Complete the circle
By George Evans
As I write this the calender has turned to May. My grandchildren are anxious for school to end for the year, for the approaching piano recital to hurry up and get here and for the swimming pool to open. Everything outside is green and fresh. We continue our journey on the road of holiness as adults.
What do we do on our journey? We are well into the Easter season. The daily readings in the liturgy excite us with the stories of Stephen, the first martyr of the early Church, of Peter, John and Paul and the other disciples who have seen the risen Lord and proclaimed him despite the punishments and threats of the ruling civil authorities. Our faith is renewed because the risen Lord has touched us again and taken away our greatest fear, death. He has assured us he is always with us. He has challenged us to take the message he has given us to the ends of the earth and promises us the strength to do it through him.
So, what do we do in “the good ole summertime” having been fortified and blessed and called to holiness and mission. We pray. We open ourselves to the Lord of the Paschal Mystery we have recently celebrated. We plead for mercy from the God of all mercy. We acknowledge our sinfulness confident of his forgiveness. We do this every day so that our tendencies to revert to self to the exclusion of others is shielded. We seek summer Eucharist to feed on the sustenance of the Lord himself under the appearances of bread and wine and thereby be strengthened to face whatever trials, tribulations or challenges that come our way. Because prayer allows us to touch divinity our summer journey is on its way.
Related to prayer, summertime is a great time for reading good stuff. We may even find reflection in a way that surprises us. Helpful in this pursuit may be any of the daily books which include scripture and reflections to get us started on our own. Living Faith, Give Us This Day, Living with Christ are my favorites but there are many others. Choose that which best excites your own reflection and be on your way to wonderful daily growth in holiness. Summer is also a good time for reading longer spiritual works. There are thousands. Contemporary authors I find helpful and stimulating on my journey are, among others, Fathers James Martin, SJ, Henri Nouwen, Ronald Rolheiser, OMI, and the last three Popes. Many “secular” authors bring incredible “spiritual” insights to novels and short stories. Anthony Doerr’s Pulitizer Prize Winning “All the Light We Cannot See” knocked me over.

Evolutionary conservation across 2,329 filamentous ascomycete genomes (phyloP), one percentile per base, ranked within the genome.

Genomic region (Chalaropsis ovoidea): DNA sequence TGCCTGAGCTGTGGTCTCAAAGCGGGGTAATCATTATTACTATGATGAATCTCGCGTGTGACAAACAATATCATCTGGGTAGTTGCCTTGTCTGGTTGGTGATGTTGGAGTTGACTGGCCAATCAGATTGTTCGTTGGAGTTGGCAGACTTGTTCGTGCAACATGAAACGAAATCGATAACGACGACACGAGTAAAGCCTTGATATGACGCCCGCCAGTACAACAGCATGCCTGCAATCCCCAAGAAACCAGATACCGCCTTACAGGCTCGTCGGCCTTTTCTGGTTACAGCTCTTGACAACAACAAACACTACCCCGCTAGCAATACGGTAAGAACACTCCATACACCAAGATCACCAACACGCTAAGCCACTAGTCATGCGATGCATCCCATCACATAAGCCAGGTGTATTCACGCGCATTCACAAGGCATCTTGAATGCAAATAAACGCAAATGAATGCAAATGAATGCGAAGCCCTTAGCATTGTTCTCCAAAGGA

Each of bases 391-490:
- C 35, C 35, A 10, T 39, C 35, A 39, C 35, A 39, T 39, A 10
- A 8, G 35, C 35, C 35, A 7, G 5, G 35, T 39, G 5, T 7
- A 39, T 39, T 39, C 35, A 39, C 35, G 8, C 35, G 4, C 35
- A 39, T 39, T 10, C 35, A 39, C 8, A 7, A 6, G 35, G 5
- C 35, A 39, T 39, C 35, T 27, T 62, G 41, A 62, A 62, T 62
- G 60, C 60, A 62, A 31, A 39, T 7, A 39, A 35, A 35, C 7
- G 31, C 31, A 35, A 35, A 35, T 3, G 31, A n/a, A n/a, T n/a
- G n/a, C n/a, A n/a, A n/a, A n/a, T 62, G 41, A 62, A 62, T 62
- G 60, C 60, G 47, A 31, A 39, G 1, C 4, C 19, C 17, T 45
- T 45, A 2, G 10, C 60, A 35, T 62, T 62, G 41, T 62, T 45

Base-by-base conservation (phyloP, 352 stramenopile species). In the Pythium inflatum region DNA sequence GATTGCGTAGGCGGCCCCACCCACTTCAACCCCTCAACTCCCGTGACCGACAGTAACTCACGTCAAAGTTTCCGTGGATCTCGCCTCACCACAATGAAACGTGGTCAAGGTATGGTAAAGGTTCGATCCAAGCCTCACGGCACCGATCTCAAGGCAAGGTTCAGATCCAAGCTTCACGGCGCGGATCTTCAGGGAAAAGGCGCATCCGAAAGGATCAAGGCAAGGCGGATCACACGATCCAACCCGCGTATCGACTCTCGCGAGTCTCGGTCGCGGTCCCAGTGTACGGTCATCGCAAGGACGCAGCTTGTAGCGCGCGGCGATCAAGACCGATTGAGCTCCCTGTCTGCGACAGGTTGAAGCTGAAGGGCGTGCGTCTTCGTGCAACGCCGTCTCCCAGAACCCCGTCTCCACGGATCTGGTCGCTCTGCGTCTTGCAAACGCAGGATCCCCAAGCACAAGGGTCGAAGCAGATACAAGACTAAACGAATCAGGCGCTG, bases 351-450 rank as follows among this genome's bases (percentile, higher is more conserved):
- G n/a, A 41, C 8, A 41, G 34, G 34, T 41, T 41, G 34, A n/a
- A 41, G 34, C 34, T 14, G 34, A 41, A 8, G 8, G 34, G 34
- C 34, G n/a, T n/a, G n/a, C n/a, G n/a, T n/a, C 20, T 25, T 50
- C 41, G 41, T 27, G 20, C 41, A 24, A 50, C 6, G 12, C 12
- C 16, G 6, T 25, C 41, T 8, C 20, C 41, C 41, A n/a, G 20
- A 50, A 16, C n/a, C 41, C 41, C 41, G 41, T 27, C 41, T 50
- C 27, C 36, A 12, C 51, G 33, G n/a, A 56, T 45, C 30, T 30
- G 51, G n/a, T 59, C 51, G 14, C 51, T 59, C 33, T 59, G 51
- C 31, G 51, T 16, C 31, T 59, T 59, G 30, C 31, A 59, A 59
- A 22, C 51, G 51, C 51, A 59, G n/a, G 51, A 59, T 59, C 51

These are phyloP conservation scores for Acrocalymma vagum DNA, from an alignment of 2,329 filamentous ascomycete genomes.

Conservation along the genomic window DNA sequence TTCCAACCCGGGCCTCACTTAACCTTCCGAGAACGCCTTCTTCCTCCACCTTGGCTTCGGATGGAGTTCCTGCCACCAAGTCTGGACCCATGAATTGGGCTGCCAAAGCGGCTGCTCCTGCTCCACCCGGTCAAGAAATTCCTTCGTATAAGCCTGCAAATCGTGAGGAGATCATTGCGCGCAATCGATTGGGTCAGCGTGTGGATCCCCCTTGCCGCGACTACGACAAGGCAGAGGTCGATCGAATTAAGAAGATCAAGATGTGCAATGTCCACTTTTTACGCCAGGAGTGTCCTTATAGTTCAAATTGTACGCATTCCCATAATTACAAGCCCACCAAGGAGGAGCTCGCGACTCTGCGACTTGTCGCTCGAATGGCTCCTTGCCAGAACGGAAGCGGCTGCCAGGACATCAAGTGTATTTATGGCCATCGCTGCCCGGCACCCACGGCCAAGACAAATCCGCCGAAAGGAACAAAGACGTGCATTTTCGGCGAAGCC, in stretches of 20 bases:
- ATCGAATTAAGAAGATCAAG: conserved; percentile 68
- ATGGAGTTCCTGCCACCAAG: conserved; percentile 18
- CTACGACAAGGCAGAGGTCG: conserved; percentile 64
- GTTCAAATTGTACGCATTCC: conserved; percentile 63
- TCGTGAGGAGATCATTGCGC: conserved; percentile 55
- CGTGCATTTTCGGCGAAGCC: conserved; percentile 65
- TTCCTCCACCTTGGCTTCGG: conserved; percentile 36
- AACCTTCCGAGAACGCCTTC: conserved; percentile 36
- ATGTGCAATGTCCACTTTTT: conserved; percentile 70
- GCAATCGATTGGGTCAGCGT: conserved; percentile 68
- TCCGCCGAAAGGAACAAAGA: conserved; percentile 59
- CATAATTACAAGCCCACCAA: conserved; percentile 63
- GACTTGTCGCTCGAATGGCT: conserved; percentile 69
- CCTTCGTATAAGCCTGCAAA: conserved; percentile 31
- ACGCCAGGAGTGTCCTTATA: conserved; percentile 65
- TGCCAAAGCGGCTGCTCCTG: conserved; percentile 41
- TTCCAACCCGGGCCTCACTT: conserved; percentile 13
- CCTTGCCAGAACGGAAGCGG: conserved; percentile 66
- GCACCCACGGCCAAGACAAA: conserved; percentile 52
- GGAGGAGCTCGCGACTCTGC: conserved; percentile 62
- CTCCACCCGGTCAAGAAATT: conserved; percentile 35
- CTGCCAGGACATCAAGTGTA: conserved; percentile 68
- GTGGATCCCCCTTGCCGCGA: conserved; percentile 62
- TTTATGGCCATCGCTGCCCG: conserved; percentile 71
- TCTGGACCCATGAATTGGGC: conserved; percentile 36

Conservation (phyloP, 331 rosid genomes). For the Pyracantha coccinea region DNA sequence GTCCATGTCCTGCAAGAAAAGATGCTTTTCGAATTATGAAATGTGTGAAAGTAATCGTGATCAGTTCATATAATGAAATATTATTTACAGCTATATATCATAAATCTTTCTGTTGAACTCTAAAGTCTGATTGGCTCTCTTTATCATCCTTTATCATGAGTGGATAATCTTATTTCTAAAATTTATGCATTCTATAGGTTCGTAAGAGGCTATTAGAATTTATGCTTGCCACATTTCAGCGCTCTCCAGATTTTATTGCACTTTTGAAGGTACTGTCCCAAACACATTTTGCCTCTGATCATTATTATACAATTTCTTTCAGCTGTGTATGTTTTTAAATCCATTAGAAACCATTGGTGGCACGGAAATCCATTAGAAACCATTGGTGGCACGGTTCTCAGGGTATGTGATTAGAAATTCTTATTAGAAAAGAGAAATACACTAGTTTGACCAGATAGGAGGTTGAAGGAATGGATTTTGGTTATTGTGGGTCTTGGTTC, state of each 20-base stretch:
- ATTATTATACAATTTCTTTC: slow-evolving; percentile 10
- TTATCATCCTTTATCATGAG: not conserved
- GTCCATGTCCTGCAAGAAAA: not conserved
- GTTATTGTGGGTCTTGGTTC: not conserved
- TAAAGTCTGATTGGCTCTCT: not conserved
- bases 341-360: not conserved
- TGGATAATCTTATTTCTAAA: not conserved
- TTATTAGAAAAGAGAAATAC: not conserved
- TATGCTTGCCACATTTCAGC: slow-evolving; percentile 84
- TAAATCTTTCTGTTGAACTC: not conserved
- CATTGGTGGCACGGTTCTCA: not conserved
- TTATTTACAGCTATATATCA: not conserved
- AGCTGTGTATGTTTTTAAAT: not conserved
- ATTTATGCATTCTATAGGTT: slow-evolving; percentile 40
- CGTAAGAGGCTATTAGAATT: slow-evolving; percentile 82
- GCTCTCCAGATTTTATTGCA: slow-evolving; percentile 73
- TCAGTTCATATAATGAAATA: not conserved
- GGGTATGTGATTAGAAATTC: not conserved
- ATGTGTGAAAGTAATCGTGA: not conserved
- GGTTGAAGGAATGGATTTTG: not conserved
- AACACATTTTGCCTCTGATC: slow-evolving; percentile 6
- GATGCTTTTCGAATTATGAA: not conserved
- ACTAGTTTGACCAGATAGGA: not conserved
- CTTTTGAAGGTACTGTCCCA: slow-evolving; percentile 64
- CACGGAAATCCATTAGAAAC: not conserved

Summer brings terrific opportunities for workshops, mission training, retreats, etc. for help on our journey of holiness. I mention three of them sponsored by our diocese and commented on further on pages 8-9 of this issue of Mississippi Catholic. 1. June 8-9 Liturgical Music: Ministry Encounters Mystery. Alexis Kutarna, director of music for St. Mary Seminary, Houston, Texas, featured presenter. 2. Pastoral Ministries Retreat and/or workshop, “Living as Missionary Disciples” June 5-8. 3. Faith Community Nursing: training specifically for registered nurses. These and other opportunities to connect faith with work, faith sharing or teaching opportunities are valuable avenues to enhance our journeys of holiness.
After replenishing ourselves in all of the above ways (or at least some of them) we are ready to take our nurtured holiness into the marketplace as challenged by the Lord and Pope Francis so to do. We may not be called to bring his message to Africa or the Far East in order to be holy, but we are called to leave self to bring Christ to others every day by the way we treat every one, be they friend or foe, rich or poor, gay or straight, powerful or on the fringes. Whether they are in prison or free, sick or healthy, ugly or attractive, good are bad.
Our journey to holiness leads us to love all as we have been loved first by the Lord. “The good ole summertime” of this type journey will do more than a week at the beach (as important as it may be) to make us whole and happy. It may lead to more members/volunteers for prison ministry, St. Vincent de Paul, Knights of Columbus, Habitat, ushers, etc. Funny how God always works and provides.
(George Evans is a retired pastoral minister from Jackson St. Richard Parish.)